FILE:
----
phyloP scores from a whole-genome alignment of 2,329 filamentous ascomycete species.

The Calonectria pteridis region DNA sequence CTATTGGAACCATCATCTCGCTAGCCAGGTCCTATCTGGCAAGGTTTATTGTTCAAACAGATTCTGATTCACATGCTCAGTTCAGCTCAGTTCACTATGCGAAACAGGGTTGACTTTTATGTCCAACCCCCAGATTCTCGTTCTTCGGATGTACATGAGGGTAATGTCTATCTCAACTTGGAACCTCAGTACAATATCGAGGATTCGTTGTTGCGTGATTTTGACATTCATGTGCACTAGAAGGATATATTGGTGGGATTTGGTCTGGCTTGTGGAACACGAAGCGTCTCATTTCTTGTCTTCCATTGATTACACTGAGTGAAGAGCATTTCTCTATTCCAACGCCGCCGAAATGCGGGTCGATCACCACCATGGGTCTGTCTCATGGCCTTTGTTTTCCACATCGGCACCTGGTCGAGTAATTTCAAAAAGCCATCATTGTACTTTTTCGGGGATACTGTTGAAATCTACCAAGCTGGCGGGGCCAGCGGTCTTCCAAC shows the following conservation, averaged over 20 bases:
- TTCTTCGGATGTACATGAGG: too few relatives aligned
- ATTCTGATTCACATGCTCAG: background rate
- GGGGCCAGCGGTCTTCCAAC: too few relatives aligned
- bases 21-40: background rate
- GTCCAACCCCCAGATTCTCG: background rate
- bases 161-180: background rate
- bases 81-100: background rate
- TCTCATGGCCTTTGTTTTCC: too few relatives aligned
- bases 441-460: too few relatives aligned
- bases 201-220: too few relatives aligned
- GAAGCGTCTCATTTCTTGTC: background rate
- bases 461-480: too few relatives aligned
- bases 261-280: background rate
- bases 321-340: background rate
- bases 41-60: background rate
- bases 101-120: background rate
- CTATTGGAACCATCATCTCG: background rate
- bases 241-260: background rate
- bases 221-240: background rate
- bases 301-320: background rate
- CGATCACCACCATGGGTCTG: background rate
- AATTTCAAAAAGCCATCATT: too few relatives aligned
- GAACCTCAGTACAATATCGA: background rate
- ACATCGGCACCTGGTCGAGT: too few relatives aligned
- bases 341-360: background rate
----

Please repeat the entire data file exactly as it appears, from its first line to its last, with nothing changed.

phyloP scores from a whole-genome alignment of 2,329 filamentous ascomycete species.

The Calonectria pteridis region DNA sequence CTATTGGAACCATCATCTCGCTAGCCAGGTCCTATCTGGCAAGGTTTATTGTTCAAACAGATTCTGATTCACATGCTCAGTTCAGCTCAGTTCACTATGCGAAACAGGGTTGACTTTTATGTCCAACCCCCAGATTCTCGTTCTTCGGATGTACATGAGGGTAATGTCTATCTCAACTTGGAACCTCAGTACAATATCGAGGATTCGTTGTTGCGTGATTTTGACATTCATGTGCACTAGAAGGATATATTGGTGGGATTTGGTCTGGCTTGTGGAACACGAAGCGTCTCATTTCTTGTCTTCCATTGATTACACTGAGTGAAGAGCATTTCTCTATTCCAACGCCGCCGAAATGCGGGTCGATCACCACCATGGGTCTGTCTCATGGCCTTTGTTTTCCACATCGGCACCTGGTCGAGTAATTTCAAAAAGCCATCATTGTACTTTTTCGGGGATACTGTTGAAATCTACCAAGCTGGCGGGGCCAGCGGTCTTCCAAC shows the following conservation, averaged over 20 bases:
- TTCTTCGGATGTACATGAGG: too few relatives aligned
- ATTCTGATTCACATGCTCAG: background rate
- GGGGCCAGCGGTCTTCCAAC: too few relatives aligned
- bases 21-40: background rate
- GTCCAACCCCCAGATTCTCG: background rate
- bases 161-180: background rate
- bases 81-100: background rate
- TCTCATGGCCTTTGTTTTCC: too few relatives aligned
- bases 441-460: too few relatives aligned
- bases 201-220: too few relatives aligned
- GAAGCGTCTCATTTCTTGTC: background rate
- bases 461-480: too few relatives aligned
- bases 261-280: background rate
- bases 321-340: background rate
- bases 41-60: background rate
- bases 101-120: background rate
- CTATTGGAACCATCATCTCG: background rate
- bases 241-260: background rate
- bases 221-240: background rate
- bases 301-320: background rate
- CGATCACCACCATGGGTCTG: background rate
- AATTTCAAAAAGCCATCATT: too few relatives aligned
- GAACCTCAGTACAATATCGA: background rate
- ACATCGGCACCTGGTCGAGT: too few relatives aligned
- bases 341-360: background rate